It’s a big-money compact, but does the FX500 deliver enough bang for your bucks?
Panny’s really pushed the boat out with this one. Wow. Pretty much everything you would want from a cutting-edge, pocketable camera has found its way onto the DMC-FX500, from the premium metal build, to the touchscreen controls, to the hi-def video recording. This is a no-compromise product and, as such, brings with it high expectations.
Certainly it looks and feels right. That metal casing is solid and, although this isn’t a really teensy snapper like the Canon IXUS 85 IS, it’s small for the amount of tech it houses.
Innovation’s what you need
The 3in touchscreen offers some innovative ideas. It’s not so completely controlling as the screen on the Sony DSC-T300, as there’s also a small joystick and other buttons alongside it for some more traditional functions, so you’re offered the best of both worlds.
Like the DSC-T300 you’ve got the simple but clever concept of touch-focusing – just press a point on the screen where you want to focus, rather than relying on the autofocus to pick the right focal point.
Another really nice feature is the aperture and shutter-speed adjustment – when you’re in manual mode, two slider bars appear on screen, so you can easily alter the settings.
It might seem churlish to complain, but occasionally you’ll find yourself heading to the joystick to alter a setting when you should be prodding the on-screen icon, and vice versa. You’ll get used to it.
And the good news is that it takes the best photos we’ve seen from such a small camera, with very accurate colours, minimal noise throughout the ISO range and excellent flash performance. The 5x zoom Leica lens starts at a very useful 25mm-equivalent ultra-wideangle and has a maximum aperture of f2.8 for low-light shooting without flash.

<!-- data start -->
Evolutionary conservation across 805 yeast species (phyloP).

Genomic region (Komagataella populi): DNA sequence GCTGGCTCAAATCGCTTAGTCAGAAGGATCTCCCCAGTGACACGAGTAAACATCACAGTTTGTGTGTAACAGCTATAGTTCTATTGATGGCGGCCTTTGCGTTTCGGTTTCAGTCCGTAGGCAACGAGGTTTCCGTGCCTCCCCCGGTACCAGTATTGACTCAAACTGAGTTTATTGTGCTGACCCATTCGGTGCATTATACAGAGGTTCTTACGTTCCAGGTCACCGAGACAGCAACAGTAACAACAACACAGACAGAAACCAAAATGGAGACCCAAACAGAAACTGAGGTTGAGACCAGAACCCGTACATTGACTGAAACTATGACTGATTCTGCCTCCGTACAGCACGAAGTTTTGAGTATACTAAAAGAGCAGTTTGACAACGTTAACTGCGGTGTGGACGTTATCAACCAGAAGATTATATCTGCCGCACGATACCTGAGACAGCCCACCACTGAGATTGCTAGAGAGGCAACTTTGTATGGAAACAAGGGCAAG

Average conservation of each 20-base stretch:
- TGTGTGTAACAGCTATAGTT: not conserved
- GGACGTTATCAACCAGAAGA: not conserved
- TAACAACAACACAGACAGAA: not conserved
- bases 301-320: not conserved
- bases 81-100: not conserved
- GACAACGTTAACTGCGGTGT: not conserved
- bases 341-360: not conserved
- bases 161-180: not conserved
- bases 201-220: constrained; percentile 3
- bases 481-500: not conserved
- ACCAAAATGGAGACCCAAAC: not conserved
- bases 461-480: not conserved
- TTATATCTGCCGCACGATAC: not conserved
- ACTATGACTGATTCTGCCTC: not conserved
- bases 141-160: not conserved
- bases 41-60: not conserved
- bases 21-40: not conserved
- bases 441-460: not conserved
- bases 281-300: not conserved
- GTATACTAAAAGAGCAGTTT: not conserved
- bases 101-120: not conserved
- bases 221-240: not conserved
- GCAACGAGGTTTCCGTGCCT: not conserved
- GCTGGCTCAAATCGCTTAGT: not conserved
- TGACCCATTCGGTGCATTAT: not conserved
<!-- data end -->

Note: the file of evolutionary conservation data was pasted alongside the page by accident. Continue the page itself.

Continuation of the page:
The optical image stabilizer is up to Panasonic’s usual high standards, too. The lens also provides one of the few bugbears, though, by being so sluggish to zoom in and out.
The 720p hi-def video – saved as .mov files – is good for a camera, and smooth, but not as crisp and contrasty as the 720p footage from the much cheaper Samsung NV24HD.
This is a camera that tries to do everything well without bulging out your pocket, and asks you to pay a high price for its lack of compromise. It’s worth the money, but only serious snappers will want to fork out that much for a compact.
Panasonic DMC-FX500 review
It’s certainly expensive, but you get what you pay for – excellence
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